1 bundle, U-shaped
    Leaf vein branching
    the secondary veins of the leaf blade branch dichotomously (two equal branches at each branch point)
    Leaf vein tips
    the veins go all the way to the edge of the leaf blade
    Leaflet relative size
    the bottom leaflets are about half as long as, to slightly longer than, the leaflets from the middle of the frond
    Leaflet stalks
    the leaflets are stalked
    Lobe or leaflet length
    150–300 mm
    Lobe or leaflet pairs
    2–7
    Lobe or leaflet shape
    the lobe or leaflet is widest below the middle and tapering at both ends; lance-shaped
    Lobe or leaflet width
    50–150 mm
    Plant growth form
    the leaves grow from a rhizome growing at or below the ground
    final leaf segment margin
    • the topmost lobe or leaflet of the leaf blade has a smooth or lobed edge
    • the topmost lobe or leaflet of the leaf blade has an edge with teeth
  • Place
    Habitat
    • terrestrial
    • wetlands
    New England state
    • Connecticut
    • Maine
    • Massachusetts
    • New Hampshire
    • Rhode Island
    • Vermont
    Specific habitat
    • edges of wetlands
    • forests
    • river or stream floodplains
    • shores of rivers or lakes
    • swamps
  • Spores or spore cones
    Sorus features
    there are no special features on the sorus
    Sorus shape
    there are no sori, or they are concealed in leaf segments or hardened, capsule-like structures derived from a modified leaflet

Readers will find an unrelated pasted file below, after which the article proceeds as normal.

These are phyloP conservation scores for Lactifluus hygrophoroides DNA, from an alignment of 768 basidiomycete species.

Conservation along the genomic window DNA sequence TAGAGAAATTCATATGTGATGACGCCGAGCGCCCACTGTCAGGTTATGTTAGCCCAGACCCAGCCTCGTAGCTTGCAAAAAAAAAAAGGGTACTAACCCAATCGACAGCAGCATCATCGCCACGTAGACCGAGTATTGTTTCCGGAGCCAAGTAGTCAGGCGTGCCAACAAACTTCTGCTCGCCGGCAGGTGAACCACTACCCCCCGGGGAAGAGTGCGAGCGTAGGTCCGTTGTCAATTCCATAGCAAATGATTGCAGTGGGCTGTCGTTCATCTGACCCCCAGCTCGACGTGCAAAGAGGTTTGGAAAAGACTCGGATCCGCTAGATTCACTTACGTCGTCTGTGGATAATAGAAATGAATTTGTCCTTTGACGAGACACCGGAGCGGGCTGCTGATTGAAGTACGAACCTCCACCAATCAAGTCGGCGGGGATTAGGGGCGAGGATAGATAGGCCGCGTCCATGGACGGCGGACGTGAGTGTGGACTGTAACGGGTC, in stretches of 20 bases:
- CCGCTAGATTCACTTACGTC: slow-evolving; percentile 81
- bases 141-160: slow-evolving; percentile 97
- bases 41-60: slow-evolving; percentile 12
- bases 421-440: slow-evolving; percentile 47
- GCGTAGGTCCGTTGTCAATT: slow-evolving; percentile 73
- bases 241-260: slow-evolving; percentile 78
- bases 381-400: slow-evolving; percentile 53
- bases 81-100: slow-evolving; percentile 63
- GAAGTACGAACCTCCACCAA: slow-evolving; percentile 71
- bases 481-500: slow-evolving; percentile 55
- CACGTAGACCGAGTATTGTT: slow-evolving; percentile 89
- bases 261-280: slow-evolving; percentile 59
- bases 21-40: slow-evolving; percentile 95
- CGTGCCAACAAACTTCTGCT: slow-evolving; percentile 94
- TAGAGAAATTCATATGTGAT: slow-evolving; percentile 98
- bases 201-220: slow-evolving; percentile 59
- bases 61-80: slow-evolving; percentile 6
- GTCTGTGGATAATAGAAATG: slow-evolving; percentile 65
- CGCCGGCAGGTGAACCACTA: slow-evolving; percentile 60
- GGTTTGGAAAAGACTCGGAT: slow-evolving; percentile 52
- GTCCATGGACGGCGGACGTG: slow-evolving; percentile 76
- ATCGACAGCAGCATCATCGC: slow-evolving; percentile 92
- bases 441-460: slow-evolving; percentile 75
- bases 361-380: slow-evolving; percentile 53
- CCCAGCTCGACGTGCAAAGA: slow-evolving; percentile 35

Sporangia location
    the spores cover the surfaces of modified leaves or leaflets
    Sporangium type
    the sporangia are opaque without an annulus and usually without a stalk (leptosporangiate)
    Spore forms
    there is only one type of spore present

Wetland Status

Occurs only in wetlands. (Wetland indicator code: OBL)

New England Distribution and Conservation Status

Distribution

Connecticut
present
Maine
present
Massachusetts
present
New Hampshire
present
Rhode Island
present
Vermont
present

Conservation Status

Exact status definitions can vary from state to state. For details, please check with your state.

Maine
unranked (S-rank: SNR)
Massachusetts
unranked (S-rank: SNR)

var. spectabilis

Maine
unranked (S-rank: SNR)
Massachusetts
unranked (S-rank: SNR)

Native to North America?

Yes

Family

Osmundaceae

Genus

Osmunda

Notes on Subspecies and Varieties in New England

Our variety is Osmunda regalis L. var. spectabilis (Willd.) Gray.

Need Help?

Get Help

Information from Dichotomous Key of Flora Novae Angliae

2.  Osmunda regalis L. var. spectabilis (Willd.) Gray N

royal fern. CT, MA, ME, NH, RI, VT; throughout and common. Wet-mesic to hydric soils of swamps, riparian forests, and shorelines.

1×2. Osmunda claytoniana × Osmunda regalis Osmunda ×‌ruggii R. Tryon is an extremely rare fern hybrid known from CT 
 (only two populations, CT and VA, reported from the world by Whetstone and Atkinson 1993). Only vegetative leaves have been seen in the wild. These are twice pinnately divided with sessile leafules (the leaflets of O. regalis are short-stalked). The report 
of O. ×‌ruggii from NH by Thorne and Thorne (1989) requires confirmation (photos are stored at VT).